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High-Temp Plastics Are Real Hot Items
It’s the fastest-growing segment of the plastics industry, rising at a rate of 9.5 percent worldwide or at double the global gross domestic product figure.
That news comes from a study released earlier this month by Kline & Co., an international business consulting firm based in New Jersey.
High-temperature plastics are polymers that can withstand heat of up to 200 degrees C (above 350 degrees F) without distortion. Worldwide sales of the products have grown from $800 million in 1984 to an estimated $4.4 billion in 2000. By 2005, global sales are expected to reach $6.8 billion.
The electronic and electrical industries are the biggest users of these specialized plastics. Together the two used about 47 percent of all the high-temp plastics produced in 2000.
“Such trends as electronic component integration, surface mount technology, and growth in electronics for Internet and broadband applications are driving demand in the electronics sector,” read the Kline & Co. report summary.
The automotive market is also driving up the demand, as high-temp plastics are being used to improve fuel efficiency and to lower emissions.
Kline reports that it has become axiomatic in the plastics industry to regard the development of new resins as too capital-intensive, expensive and fraught with risk with regard to ultimate market acceptance.
“This may hold true for the higher-volume commodity resins,” the report indicates, “but it is clearly not true of the specialty, higher-performance types of thermoplastics and thermosets. Nowhere is the search for new materials more intense nor the possible rewards for such efforts greater than in the field of high-temperature polymers.”
About a dozen polymers fill the lineup of high-temp plastics.
Liquid crystal polymers (LCPs) and polyetherimides (PEIs) are among the most popular. LCPs are relatively low-priced and are used extensively in the electronics and electrical markets.
Manufacturers of many micro and surface-mount electrical connections use LCP insulators or other high temperature plastics. Such insulators permit designers to allow for processing temperatures up to 230 degrees C (nearly 450 degrees F) often required in infrared board processing. LCPs and PEIs also can withstand short-term heat excursions up to 500 degrees F.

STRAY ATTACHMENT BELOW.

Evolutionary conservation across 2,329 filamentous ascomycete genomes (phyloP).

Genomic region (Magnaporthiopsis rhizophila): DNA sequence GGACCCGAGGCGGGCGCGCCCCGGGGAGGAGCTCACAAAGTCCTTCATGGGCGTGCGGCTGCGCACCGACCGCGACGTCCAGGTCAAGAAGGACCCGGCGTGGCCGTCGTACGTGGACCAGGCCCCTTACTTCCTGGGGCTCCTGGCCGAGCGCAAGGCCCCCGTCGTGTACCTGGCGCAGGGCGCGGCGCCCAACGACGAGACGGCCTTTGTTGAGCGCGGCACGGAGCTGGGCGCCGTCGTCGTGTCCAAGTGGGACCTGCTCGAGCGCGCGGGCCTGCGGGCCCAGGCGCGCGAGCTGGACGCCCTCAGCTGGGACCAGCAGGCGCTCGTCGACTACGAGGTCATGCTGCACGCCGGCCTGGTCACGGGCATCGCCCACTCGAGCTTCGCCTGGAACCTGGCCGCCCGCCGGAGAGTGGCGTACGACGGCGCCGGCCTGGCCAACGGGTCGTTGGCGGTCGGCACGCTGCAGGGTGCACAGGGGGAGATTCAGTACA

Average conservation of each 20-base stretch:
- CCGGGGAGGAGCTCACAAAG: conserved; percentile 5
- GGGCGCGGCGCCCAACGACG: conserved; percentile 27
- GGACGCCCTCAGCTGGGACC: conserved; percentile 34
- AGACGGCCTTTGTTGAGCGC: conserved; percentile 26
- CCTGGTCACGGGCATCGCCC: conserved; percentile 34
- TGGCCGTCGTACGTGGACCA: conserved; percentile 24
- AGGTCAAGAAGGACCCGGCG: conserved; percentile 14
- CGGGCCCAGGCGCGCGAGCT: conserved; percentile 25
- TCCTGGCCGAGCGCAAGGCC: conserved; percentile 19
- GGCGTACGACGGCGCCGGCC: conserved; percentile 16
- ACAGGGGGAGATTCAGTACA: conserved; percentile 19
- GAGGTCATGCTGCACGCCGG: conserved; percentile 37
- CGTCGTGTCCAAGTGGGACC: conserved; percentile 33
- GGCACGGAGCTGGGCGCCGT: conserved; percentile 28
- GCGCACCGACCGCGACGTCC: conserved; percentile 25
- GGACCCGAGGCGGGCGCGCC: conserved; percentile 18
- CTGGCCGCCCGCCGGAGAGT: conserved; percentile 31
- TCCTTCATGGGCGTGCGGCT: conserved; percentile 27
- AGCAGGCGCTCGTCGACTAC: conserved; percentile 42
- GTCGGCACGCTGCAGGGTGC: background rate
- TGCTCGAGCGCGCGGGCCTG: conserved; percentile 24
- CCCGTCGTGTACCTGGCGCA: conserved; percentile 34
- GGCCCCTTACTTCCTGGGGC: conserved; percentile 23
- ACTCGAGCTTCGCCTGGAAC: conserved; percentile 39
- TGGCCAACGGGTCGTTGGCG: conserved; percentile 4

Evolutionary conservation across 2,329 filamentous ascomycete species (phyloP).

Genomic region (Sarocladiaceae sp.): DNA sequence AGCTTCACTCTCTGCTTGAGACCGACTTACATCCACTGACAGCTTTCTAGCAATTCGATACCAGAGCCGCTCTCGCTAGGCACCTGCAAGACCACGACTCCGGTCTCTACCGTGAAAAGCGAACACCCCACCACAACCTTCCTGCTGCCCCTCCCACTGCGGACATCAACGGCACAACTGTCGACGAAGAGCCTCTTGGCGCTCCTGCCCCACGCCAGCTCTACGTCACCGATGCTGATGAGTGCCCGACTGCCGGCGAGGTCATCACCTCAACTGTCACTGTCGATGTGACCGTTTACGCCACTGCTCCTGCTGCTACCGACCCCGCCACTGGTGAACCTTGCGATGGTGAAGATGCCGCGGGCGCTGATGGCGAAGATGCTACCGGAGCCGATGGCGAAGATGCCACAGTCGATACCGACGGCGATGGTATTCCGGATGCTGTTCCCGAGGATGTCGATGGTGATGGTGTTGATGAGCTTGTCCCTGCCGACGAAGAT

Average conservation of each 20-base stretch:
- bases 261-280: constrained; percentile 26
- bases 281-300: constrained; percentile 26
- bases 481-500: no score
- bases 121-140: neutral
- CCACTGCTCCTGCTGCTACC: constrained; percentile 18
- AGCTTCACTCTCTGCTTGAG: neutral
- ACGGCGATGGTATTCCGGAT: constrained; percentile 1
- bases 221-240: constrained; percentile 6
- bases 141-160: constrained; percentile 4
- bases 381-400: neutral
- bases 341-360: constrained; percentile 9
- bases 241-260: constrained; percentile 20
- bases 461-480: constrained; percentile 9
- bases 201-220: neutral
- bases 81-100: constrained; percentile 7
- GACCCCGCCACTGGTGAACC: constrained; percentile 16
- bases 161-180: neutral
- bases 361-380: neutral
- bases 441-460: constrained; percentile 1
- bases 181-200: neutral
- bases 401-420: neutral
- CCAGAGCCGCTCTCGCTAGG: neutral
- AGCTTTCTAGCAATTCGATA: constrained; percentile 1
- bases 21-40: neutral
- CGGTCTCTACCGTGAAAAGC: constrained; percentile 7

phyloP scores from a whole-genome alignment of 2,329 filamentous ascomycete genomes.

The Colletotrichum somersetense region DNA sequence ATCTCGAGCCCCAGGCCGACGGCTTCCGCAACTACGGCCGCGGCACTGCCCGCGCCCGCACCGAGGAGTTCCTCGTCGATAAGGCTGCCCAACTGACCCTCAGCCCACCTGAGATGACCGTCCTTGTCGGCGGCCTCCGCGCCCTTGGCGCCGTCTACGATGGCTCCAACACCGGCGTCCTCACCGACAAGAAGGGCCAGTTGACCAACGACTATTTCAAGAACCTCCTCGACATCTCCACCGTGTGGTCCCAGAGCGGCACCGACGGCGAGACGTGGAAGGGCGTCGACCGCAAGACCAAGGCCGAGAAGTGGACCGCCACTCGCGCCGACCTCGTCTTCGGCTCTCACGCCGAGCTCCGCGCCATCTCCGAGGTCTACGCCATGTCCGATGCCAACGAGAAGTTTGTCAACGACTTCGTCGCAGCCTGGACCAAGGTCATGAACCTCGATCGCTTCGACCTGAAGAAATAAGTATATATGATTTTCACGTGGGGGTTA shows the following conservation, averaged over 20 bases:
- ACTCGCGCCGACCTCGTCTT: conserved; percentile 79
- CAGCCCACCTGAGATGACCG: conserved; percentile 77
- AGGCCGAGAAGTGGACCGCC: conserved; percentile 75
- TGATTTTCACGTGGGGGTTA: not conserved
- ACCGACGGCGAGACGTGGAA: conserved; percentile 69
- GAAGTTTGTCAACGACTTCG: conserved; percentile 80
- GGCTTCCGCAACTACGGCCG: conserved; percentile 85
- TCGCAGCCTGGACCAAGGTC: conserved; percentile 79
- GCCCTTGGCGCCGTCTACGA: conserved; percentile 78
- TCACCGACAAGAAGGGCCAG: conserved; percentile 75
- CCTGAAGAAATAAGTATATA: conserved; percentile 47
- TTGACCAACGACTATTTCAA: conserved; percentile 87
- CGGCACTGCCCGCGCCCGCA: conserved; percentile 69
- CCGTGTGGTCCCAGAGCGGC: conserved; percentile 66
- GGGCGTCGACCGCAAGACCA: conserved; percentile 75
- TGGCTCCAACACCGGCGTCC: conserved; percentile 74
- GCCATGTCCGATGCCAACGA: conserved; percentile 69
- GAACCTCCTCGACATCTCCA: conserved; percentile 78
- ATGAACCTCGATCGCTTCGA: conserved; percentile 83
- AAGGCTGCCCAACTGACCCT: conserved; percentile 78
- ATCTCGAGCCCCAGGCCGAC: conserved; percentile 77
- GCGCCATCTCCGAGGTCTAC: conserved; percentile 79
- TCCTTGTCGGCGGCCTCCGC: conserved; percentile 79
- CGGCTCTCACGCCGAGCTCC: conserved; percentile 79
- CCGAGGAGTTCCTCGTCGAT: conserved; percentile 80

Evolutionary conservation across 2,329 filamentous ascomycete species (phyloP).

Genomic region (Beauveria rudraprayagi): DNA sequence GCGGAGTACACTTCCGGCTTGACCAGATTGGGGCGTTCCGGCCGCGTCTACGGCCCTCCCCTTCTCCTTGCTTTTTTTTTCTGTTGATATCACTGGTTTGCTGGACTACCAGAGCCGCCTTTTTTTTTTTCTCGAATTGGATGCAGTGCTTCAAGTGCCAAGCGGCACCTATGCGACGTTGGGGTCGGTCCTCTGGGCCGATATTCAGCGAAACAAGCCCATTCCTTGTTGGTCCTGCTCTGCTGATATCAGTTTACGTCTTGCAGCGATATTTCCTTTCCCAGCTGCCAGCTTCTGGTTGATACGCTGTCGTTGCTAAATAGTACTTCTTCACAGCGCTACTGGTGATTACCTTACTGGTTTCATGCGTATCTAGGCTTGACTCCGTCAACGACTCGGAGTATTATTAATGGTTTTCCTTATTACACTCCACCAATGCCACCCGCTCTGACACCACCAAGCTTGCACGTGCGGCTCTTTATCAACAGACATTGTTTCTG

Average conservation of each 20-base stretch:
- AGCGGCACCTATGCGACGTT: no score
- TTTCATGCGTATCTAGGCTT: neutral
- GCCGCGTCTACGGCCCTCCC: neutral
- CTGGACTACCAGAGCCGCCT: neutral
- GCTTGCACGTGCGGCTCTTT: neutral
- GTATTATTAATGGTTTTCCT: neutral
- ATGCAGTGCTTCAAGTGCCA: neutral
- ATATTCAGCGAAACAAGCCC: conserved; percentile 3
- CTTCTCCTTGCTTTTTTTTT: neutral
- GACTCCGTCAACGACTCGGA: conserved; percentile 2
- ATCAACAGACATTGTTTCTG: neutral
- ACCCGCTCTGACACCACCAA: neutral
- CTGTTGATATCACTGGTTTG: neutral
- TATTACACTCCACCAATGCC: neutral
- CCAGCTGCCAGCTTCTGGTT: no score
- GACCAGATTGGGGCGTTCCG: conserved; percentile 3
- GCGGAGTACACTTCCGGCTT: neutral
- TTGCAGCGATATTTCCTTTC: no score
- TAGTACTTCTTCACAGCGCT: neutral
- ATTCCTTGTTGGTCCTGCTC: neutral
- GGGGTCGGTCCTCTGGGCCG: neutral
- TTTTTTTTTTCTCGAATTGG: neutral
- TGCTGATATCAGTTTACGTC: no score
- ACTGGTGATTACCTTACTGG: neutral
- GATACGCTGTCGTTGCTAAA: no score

In part, this is why plastics also are widely used in jet engines.
Though they cannot withstand prolonged exposure to the engines’ high internal temperatures, they have properties that make them more versatile than metals in adjoining locations.
They not only are lighter than many materials of comparable strength but also, unlike many metal components, they do not rust. And thanks to their molecular stability even at sustained temperatures on the order of 200 C, plastics do not fatigue and break as easily as some metals.
PEIs are often blended with polycarbonate and used in consumer and medical applications.
But a new strand may replace those shortly. Syndiotactic polystrene is a high-temp plastic developed in the 1990s that has just started to gain some attention in the past few years.
According to the Kline & Co. study, sales for high-temp plastics are growing the fastest in countries outside of the U.S., Japan and Europe. The rate of growth in those nations is 12.5 percent annually. Yearly sales have grown by 7 percent in Japan, and at a rate slightly higher in both the U.S. and Europe.
For more on the study, contact Kline & Co. at (973) 435-3431, or check the report Web site: